A ‘Weis’ Investment for Smart Investors

Change can be painful. It can also be enlightening if you open your eyes to new opportunities.
I recently moved to Pennsylvania after living 32 years in Colorado. Yes, the move was painful, though it has opened my eyes to new opportunities. It certainly opened them to a new investment opportunity.
Weis Markets (NYSE: WMK) has flickered on and off my radar for the past 15 years. Respectable growth, consistently strong margins, high inventory turnover ratios backed by a rock-solid financial structure would periodically draw my attention.
Pennsylvania is the stronghold. The state is home to 125 of the 204 Weis Markets stores. Maryland, New Jersey, Delaware, Virginia, and West Virginia house the rest. Now that I live in Pennsylvania, the opportunity arose to check out the joint. I liked what I saw, but I wasn’t surprised by what I saw.
My first visit to a Weis store, located in Lancaster, occurred on a Saturday. The store was invitingly new from the outside. From the inside, the space was immaculate: The shelves were amply and painstakingly stocked. Everything was in order. Prices were competitive. As for selection, I couldn’t ask for more. Employees were cheerful and approachable.
Of course, this an example of one, but I suspect the manager and employee attitudes, the business processes, the business culture, are replicated across the other 203 Weis Markets stores. The time-series analysis on margins and earnings supports my supposition.

Weis Markets Boosts Locations

Grocery stores are hardly growth animals, but it’s worth noting that Weis’ revenue and earnings moved to a higher plane in 2016. Weis Markets increased its store footprint by 23% when it bought 38 Food Lion stores last year. Weis Markets paid a bargain $29.4 million.
Operating and net margins were dinged initially on costs related to incorporating the Food Lion stores. Both are on track again; both trend higher.
More impressive, the inventory turnover ratio trends higher. The inventory turnover ratio measures operating efficiency. Retailers generate earnings by continually selling (turning over) the inventory. The faster inventory is sold, the greater the earnings.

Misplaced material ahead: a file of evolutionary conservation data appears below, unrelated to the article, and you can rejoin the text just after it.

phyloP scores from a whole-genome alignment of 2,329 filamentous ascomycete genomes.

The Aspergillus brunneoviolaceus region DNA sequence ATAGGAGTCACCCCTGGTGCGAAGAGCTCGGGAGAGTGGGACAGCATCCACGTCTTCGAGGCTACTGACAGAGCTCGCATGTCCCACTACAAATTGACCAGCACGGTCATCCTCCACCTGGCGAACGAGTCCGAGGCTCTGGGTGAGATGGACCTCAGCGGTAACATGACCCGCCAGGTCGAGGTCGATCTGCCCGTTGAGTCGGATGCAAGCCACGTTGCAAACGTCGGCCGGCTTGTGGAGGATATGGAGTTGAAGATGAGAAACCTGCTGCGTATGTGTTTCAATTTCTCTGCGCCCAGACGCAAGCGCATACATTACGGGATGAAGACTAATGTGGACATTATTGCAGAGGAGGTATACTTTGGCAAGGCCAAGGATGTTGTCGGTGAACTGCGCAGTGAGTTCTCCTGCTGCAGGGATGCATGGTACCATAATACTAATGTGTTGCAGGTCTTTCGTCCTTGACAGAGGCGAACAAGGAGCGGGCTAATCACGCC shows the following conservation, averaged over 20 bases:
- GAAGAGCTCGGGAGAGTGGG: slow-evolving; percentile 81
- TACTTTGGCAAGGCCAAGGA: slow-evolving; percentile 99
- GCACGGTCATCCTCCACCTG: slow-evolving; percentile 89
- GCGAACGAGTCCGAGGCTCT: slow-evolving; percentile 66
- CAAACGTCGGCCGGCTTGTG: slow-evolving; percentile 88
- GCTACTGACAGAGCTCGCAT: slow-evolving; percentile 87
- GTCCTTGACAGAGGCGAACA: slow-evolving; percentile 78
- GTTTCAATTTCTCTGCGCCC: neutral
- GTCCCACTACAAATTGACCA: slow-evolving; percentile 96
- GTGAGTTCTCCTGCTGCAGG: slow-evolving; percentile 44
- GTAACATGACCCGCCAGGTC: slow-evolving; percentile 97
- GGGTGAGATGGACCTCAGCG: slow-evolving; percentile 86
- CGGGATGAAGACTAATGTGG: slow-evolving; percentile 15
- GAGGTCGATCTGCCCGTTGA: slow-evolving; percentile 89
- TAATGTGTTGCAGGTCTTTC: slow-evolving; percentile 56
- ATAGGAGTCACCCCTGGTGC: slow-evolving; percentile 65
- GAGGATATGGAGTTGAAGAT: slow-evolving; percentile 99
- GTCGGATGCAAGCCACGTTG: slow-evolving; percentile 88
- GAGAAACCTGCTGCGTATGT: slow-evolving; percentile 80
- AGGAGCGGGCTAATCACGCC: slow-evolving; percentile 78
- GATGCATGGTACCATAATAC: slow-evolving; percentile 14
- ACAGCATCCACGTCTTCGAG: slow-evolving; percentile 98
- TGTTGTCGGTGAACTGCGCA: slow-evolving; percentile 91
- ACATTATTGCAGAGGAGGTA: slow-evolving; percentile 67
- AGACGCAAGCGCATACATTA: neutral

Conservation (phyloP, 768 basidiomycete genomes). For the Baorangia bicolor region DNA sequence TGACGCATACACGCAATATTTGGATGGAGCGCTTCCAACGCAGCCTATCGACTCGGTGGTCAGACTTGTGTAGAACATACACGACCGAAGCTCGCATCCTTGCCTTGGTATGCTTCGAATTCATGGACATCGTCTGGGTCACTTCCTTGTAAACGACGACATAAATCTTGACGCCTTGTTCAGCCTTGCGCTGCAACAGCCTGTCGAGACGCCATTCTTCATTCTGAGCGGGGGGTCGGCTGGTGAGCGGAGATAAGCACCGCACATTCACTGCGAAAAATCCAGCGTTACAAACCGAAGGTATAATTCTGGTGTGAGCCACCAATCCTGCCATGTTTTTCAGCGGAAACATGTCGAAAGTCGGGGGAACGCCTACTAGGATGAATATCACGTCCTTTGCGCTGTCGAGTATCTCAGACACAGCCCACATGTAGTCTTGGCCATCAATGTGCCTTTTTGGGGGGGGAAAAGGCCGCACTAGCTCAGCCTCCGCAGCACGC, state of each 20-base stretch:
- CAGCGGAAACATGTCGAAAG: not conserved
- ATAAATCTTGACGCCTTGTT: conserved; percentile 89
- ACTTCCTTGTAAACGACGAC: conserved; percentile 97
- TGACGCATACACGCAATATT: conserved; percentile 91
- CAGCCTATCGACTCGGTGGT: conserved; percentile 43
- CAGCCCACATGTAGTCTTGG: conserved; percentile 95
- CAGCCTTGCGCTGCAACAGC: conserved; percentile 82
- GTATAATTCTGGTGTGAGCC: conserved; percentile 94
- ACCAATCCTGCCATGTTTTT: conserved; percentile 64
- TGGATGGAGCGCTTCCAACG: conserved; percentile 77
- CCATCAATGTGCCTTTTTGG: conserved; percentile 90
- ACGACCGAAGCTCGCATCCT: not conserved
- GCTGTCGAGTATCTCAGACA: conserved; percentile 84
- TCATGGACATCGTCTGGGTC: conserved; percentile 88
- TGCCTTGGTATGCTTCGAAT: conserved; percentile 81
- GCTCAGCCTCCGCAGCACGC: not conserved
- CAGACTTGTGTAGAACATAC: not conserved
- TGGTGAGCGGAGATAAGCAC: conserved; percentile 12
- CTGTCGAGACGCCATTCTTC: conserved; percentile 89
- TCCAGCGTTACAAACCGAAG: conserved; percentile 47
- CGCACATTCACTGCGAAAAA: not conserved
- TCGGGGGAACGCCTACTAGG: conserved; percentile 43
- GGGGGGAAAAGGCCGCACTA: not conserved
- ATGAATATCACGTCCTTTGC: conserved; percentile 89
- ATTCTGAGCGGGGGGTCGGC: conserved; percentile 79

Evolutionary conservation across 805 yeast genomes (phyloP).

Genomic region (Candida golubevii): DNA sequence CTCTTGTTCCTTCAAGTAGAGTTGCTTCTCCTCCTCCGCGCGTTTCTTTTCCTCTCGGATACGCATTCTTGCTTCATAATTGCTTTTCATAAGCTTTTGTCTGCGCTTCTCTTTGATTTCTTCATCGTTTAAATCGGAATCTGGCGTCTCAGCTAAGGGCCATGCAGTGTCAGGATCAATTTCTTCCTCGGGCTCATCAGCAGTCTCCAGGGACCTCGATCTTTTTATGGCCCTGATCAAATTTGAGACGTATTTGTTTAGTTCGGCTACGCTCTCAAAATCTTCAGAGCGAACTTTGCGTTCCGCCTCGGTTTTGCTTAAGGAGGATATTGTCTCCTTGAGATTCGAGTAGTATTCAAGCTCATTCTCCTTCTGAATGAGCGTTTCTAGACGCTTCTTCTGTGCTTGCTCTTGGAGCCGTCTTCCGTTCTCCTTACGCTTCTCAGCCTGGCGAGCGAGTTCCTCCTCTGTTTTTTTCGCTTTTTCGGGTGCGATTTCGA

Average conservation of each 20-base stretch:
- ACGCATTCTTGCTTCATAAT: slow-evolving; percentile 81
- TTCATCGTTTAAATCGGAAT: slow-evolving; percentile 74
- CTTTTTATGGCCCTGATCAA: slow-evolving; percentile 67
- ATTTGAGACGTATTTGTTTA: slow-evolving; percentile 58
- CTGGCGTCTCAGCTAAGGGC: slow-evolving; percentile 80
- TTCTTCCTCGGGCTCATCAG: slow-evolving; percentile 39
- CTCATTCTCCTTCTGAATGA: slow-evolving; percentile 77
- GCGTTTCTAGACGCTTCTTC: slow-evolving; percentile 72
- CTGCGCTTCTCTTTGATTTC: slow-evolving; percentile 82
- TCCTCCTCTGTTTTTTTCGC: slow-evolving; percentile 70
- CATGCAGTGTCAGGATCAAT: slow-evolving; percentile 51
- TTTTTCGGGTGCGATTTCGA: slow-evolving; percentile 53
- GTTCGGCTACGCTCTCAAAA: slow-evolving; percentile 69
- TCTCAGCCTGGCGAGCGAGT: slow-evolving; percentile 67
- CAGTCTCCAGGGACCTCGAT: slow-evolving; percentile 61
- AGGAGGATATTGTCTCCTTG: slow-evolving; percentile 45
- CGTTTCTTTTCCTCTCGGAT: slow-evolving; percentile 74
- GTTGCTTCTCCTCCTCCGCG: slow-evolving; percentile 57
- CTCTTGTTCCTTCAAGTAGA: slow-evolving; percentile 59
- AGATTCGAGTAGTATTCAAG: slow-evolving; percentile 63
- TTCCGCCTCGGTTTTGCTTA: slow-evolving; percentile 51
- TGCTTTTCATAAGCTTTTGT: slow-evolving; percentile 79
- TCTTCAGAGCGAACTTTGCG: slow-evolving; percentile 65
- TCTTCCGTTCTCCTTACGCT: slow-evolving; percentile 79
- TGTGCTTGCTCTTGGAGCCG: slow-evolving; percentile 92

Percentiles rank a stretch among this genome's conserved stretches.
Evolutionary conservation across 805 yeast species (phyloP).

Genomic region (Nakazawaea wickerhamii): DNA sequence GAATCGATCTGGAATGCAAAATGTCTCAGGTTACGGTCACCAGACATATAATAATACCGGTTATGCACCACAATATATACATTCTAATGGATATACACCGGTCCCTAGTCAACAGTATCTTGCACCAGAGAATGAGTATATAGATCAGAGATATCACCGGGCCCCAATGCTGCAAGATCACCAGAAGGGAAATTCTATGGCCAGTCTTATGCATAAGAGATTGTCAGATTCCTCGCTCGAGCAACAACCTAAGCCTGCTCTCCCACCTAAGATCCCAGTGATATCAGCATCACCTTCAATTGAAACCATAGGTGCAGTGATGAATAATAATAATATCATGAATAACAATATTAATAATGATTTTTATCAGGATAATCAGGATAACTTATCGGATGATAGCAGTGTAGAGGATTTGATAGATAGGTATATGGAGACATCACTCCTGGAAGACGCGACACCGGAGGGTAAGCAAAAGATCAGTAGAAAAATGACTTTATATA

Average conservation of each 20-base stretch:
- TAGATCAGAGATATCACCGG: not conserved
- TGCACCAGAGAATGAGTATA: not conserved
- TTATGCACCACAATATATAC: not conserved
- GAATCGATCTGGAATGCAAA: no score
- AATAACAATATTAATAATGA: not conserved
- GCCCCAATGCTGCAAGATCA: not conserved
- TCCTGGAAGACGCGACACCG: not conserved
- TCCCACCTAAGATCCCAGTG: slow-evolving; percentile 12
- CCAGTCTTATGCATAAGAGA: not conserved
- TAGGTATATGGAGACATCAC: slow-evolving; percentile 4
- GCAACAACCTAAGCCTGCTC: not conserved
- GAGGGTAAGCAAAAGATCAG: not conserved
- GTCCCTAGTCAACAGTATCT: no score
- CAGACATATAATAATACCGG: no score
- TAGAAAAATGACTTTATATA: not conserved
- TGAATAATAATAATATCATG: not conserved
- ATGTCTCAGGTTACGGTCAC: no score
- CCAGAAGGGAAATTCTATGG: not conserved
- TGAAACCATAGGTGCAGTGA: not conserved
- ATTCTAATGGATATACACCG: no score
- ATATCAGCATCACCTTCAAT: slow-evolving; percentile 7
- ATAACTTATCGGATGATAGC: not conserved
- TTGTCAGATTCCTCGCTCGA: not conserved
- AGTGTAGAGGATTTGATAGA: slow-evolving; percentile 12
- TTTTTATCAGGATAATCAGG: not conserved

Most of what you want trending in the right direction trends in the right direction.  Weis Markets earned $3.24 per share last year, which was 46% more than it earned in 2015. I expect Weis Markets to earn $3.25 this year and $3.50 in 2018.
So if everything is trending right, why has Weis Markets stock trended mostly wrong for 2017?
The answer is as obvious as a pulsating white-capped carbuncle at the tip of a W.C Fields-sized nose: The Amazon (NASDAQ: AMZN) v. Wal-Mart Stores (NYSE: WMT) battle. The perception is that by battling for market share, Amazon and Wal-Mart will leave a scorched retailing sector in their wake.
The narrative fails to resonate with yours truly.
Whole Foods struggles to compete on price in many of its markets. Even after Amazon “slashed” prices at Whole Foods, most grocers can still easily compete with Whole Foods slashed prices.

The Home Delivery Question

But what about Amazon.com and home delivery?
Think of what people buy at the grocery store: produce, meats, deli, artisan cheeses, seafood, bakery, beer and wine, prescription drugs. By all means, deliver the toilet paper and Tide; it’s hands-on when it comes to the king crabs and croissants.
As for Wal-Mart, it can compete on price with anyone. But shopping is more than price: It’s service, it’s product selection, it’s product display, it’s store ambiance. Competing with Wal-Mart on price alone is a fool’s errand. Competing with Wal-Mart on the other variables isn’t.
I’m convinced that Weis Markets can compete, though its shares are priced otherwise. I see no reason that Weis shares shouldn’t be trading at the five-year average earnings multiple of 18. In other words, they should be trading closer to $58 a share than to $45.

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